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The Home Opener That Wasn’t

MLB: APR 02 Cubs at Cardinals Photo by Scott Kane/Icon Sportswire via Getty Images

Yesterday was originally scheduled to be the home opener for the Cardinals. With baseball delayed for the foreseeable future, obviously that game never happened. Instead, we got a #STLStayHomeOpener, complete with messages from Ozzie Smith and Matt Carpenter keeping our spirits up and encouraging us to all do the right thing by staying home. The most baseball action we saw from a Cardinal player was Paul Goldschmidt and his kids playing in the backyard. KMOX gifted us with this version of a home opener tradition.

As for the Cardinals, they released the following video. I’ll pause while you watch it just in case you haven’t already seen it. Even if you have already seen it, I’ll pause anyway. Go ahead. I dare you not to shed a cathartic tear.

There was supposed to be a packed house. There would have been franchise legends and current heroes and scrappy backup infielders parading around the Busch Stadium dirt before the game. The first hot dogs, sodas, beers, and helmets full of mini-donuts of the season would be consumed by folks who had taken the day off to celebrate their baseball-mad holiday. The extra special icons in the red jackets would have been on hand. The Clydesdales would have been there while rosey-cheeked youngsters cheerfully clapped along to a beer anthem, delivered via organ. It would have been glorious... just like every other Cardinals home opener.

I took a Sociology of Religion course in college. One of the lessons that stuck most with me was the role that places of worship have played in human history. Historically, places of worship have been houses of the holy where entire communities come together to reaffirm their collectively shared values, perform rituals representing those values, and bond with their community. Of course, we live in a different world now, one where places of employment and commerce and countless other outlets have absorbed some of the role that places of worship used to play. Max Weber for the win and all of that.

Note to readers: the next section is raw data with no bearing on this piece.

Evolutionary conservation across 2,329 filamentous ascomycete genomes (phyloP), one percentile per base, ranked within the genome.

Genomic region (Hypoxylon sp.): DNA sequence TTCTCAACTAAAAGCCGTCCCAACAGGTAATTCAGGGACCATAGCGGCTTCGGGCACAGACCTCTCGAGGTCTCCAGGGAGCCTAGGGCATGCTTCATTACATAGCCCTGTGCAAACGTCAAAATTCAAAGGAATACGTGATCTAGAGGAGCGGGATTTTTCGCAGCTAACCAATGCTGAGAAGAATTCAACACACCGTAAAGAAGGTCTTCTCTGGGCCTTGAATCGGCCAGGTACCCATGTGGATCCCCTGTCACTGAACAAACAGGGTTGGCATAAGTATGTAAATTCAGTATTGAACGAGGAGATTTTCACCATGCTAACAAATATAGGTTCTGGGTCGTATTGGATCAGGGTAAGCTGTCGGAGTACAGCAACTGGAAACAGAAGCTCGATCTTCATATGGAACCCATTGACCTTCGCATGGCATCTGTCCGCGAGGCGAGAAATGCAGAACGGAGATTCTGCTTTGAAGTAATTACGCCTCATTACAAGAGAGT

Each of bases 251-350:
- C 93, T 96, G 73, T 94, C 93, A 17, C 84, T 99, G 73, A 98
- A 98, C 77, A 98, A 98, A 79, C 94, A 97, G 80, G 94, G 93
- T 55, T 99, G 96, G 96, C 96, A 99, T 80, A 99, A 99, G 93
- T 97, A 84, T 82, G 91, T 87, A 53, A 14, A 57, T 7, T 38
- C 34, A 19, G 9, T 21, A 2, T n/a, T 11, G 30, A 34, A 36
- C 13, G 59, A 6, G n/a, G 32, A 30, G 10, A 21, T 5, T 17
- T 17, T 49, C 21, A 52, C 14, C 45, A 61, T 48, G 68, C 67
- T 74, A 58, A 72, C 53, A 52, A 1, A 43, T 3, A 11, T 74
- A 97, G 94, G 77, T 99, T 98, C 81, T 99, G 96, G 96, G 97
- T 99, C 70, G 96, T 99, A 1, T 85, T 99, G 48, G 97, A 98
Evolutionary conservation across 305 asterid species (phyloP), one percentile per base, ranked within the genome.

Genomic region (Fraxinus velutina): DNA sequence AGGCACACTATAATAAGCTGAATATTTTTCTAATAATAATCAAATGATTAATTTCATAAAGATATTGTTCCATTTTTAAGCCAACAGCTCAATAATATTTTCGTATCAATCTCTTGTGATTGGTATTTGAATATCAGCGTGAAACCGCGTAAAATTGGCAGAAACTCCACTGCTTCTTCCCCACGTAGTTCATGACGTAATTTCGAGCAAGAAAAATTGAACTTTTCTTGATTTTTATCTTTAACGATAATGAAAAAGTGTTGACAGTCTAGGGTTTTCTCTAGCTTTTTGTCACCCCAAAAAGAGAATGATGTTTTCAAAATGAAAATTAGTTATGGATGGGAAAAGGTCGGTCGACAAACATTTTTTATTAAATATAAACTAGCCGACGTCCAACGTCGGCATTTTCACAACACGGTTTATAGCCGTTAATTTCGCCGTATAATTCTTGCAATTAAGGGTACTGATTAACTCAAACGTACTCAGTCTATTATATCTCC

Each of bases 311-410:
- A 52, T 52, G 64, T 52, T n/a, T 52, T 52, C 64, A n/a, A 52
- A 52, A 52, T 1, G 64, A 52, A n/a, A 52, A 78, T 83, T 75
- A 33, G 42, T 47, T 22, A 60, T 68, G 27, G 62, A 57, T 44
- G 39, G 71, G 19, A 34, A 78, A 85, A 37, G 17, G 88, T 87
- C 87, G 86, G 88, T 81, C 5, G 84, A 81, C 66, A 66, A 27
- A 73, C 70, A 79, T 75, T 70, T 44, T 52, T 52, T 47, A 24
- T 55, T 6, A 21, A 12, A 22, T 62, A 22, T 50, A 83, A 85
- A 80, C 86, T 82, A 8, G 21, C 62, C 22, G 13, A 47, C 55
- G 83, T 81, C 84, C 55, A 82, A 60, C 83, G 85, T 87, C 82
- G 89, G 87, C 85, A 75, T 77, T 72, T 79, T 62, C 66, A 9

One of the reasons that lesson stuck with me so much is that it reminds me of another place where folks gather and collectively reaffirm their values and bond with their community. I’m talking, of course, about baseball stadiums (and to a lesser degree, other sporting events). Fans put on their hats with their city logos and they cheer for the players who collectively appeal to them most. They take their communion at the concession stand where they consume items that define their allegiances best- hot dogs and a Bud for their national pride, Broadway BBQ and 4 Hands for your civic pride. People get together with friends, season ticket holders buckle in each night with their neighboring ticket holders, and families treat the entire trip as a tradition. Wear red, meet at The Man, don’t do the wave, and “Hey, kid, there’s Fredbird and Sign Guy and the Cardinal Cowboy.” Maybe it’s not holy in the way Weber meant but I’ll be damned- choose to be damned- if it’s not a sacred part of being a Cardinal fan. That goes triple for Opening Day.

Of course, this is all too much gravitas even in normal times. It’s particularly true right now. Even on the most basic level, our lives and routines- like watching baseball- have understandably been disrupted. People are sheltered at home, fearing for their loved ones. Less fortunate folks have already been affected by COVID-19, either having contracted the virus or knowing someone who has. Others are losing their jobs. Still others are heroes among us. Nurses, doctors, and medical researchers are fighting at risk each day to save lives. Grocery store employees and food delivery folks are also at risk, doing all they can to preserve normality. Whatever significance you assign to baseball, even on Opening Day, it’s nothing compared to the ramifications of a global pandemic.

We all undoubtedly miss baseball but it feels silly in the current context. Stay safe, folks, and we’ll see each other at the ballpark on some sunny day in the future. Until then, soothe your nerves with a little Ernie Hays.